Buddhism is sometimes accused of being pessimistic because it speaks so much about suffering, but it shrugs off such criticism with a smile, and asks: "What do you say?"

Around 1880, Sir Edwin Arnold wrote an account of the Buddha’s life in poem-form, entitled, The Light of Asia. Here is a verse from it:

Ask of the sick, the mourners, ask of him

Who tottereth on his staff, lone and forlorn:

"Liketh thee life?"—these say the babe is wise

That weepeth, being born.

Who can say there is more happiness and enjoyment in life than pain and sorrow—or even as much? We have only to look around us, at the overflowing hospitals, Homes for the Aged, Asylums for the insane, deformed, mentally-retarded, at the unspeakable horrors of war, and man’s inhumanity to man, etc., to realize that Hell is not a myth.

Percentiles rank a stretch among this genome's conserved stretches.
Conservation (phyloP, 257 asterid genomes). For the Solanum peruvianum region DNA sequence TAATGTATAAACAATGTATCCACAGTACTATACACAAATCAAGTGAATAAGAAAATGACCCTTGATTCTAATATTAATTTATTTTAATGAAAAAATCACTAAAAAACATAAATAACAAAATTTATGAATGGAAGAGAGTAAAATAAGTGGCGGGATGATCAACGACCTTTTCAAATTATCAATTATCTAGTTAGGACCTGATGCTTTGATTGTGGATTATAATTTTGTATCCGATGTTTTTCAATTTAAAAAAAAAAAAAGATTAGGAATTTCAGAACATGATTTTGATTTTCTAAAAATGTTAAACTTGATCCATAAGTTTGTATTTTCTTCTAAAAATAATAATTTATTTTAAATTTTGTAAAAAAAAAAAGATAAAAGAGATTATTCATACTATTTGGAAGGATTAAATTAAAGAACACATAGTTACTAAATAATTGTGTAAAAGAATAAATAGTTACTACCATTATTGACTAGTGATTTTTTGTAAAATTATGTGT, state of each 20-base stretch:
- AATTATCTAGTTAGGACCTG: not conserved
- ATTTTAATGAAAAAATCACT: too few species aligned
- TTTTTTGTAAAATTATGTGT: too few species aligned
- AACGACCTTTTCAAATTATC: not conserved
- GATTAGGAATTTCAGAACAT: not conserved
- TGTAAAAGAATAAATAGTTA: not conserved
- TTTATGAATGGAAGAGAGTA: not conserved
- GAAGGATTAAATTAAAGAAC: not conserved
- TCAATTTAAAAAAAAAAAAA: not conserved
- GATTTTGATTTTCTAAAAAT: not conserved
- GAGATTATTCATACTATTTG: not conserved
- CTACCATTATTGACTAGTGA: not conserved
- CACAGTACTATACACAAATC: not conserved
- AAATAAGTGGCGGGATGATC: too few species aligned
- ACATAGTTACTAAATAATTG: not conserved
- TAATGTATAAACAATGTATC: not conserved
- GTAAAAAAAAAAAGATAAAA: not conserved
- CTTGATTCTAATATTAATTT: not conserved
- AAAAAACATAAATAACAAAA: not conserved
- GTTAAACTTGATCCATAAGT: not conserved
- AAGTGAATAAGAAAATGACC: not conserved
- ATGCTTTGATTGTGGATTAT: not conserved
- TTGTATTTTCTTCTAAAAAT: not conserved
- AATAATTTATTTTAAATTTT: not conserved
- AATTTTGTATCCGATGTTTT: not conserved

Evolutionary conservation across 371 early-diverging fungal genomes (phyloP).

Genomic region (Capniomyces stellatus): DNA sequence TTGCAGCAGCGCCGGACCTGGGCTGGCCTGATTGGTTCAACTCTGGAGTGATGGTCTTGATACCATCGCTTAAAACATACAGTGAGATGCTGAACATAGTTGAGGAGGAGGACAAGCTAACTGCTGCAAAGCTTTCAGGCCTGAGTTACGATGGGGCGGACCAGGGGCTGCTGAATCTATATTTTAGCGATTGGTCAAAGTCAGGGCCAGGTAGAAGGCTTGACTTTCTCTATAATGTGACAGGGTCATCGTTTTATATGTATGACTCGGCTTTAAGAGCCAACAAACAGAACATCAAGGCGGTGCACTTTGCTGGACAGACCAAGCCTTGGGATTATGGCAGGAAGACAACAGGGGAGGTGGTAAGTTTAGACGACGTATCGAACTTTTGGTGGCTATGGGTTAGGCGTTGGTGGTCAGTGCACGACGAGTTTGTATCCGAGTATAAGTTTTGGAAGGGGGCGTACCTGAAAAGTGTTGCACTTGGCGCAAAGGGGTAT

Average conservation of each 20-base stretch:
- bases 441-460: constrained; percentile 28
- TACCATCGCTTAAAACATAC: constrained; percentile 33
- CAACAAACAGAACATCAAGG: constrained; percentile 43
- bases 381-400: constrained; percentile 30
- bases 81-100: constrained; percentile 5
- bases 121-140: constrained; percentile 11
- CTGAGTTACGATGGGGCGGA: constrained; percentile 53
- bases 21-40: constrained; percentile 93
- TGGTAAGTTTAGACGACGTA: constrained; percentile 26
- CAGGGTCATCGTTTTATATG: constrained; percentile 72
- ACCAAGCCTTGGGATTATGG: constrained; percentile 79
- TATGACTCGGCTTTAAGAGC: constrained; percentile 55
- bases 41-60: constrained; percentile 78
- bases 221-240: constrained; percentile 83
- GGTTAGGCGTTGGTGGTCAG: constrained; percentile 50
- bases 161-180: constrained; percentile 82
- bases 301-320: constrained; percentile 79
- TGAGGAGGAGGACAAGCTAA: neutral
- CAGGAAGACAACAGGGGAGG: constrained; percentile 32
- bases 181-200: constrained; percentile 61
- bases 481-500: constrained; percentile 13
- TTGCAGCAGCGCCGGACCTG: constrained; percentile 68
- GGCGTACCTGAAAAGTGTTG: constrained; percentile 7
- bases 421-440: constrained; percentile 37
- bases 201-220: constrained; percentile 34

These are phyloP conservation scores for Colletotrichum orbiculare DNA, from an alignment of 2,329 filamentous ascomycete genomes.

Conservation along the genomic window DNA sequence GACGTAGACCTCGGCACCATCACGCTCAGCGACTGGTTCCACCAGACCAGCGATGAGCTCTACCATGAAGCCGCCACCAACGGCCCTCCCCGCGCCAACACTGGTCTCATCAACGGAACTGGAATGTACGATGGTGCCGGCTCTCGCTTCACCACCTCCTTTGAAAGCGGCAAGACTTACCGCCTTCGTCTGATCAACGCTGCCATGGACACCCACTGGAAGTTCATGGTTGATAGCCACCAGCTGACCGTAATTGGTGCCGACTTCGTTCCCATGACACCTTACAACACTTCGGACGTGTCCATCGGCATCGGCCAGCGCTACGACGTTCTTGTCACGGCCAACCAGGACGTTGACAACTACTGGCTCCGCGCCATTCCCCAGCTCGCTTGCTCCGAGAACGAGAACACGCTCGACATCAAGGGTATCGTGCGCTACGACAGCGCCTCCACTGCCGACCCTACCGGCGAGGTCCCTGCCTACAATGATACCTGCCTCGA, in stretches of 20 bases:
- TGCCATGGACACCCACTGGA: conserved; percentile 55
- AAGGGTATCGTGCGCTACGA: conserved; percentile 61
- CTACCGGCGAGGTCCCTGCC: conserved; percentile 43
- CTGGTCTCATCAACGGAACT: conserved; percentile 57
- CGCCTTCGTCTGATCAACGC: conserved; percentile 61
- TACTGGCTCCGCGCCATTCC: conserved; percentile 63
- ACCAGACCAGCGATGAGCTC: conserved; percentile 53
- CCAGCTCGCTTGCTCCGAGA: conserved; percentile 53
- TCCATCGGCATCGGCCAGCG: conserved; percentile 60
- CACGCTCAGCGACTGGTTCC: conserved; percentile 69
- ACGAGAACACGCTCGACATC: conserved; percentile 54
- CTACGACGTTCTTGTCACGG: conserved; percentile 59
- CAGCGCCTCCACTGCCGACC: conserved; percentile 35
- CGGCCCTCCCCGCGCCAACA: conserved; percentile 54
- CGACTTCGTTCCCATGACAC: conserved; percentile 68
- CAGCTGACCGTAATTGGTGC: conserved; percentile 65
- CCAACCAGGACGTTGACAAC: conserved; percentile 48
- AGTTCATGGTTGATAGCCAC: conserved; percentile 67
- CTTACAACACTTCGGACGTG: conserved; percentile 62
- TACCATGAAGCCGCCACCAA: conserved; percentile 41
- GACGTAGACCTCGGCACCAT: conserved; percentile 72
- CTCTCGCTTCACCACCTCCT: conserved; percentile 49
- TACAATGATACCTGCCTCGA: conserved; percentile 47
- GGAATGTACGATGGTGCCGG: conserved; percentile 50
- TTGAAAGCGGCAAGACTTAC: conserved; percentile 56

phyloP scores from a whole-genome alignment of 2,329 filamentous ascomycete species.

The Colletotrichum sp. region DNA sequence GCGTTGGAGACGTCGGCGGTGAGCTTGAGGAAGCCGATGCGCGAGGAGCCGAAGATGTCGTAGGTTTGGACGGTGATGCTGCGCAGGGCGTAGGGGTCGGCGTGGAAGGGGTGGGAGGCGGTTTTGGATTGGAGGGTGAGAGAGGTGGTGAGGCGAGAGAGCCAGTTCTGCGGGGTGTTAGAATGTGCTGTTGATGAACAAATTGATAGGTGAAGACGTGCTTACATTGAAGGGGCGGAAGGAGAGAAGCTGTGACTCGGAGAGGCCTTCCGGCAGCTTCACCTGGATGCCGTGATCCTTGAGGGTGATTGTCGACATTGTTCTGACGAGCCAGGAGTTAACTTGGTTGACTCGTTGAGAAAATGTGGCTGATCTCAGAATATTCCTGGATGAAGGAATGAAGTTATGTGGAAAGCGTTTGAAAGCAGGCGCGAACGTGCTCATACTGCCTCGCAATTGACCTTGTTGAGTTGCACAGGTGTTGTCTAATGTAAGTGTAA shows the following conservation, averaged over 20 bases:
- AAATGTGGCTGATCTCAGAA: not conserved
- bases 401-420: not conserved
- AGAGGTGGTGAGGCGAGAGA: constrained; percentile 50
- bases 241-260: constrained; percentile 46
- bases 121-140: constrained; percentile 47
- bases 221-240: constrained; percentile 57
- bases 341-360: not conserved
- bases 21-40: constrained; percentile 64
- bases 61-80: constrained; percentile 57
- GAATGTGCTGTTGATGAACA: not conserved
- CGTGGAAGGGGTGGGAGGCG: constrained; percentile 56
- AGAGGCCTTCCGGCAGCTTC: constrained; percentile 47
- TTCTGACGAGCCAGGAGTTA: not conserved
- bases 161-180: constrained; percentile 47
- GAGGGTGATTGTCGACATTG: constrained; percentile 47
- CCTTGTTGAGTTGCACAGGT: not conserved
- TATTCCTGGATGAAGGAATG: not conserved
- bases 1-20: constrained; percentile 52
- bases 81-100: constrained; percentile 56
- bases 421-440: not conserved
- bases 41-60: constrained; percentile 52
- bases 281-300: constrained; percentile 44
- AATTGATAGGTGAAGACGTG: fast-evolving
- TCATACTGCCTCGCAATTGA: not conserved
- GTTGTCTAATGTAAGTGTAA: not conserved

In spite of the suffering that always accompanies life, however, human beings—unlike other animals, which live by instinct—have developed and made progress. Indeed, had it not been for the suffering to impel and motivate us, coupled with our ability to criticize, visualize, imagine and assess, we might still be living in caves!

Life is suffering,

it is true,

but it also

provides us with

opportunities to


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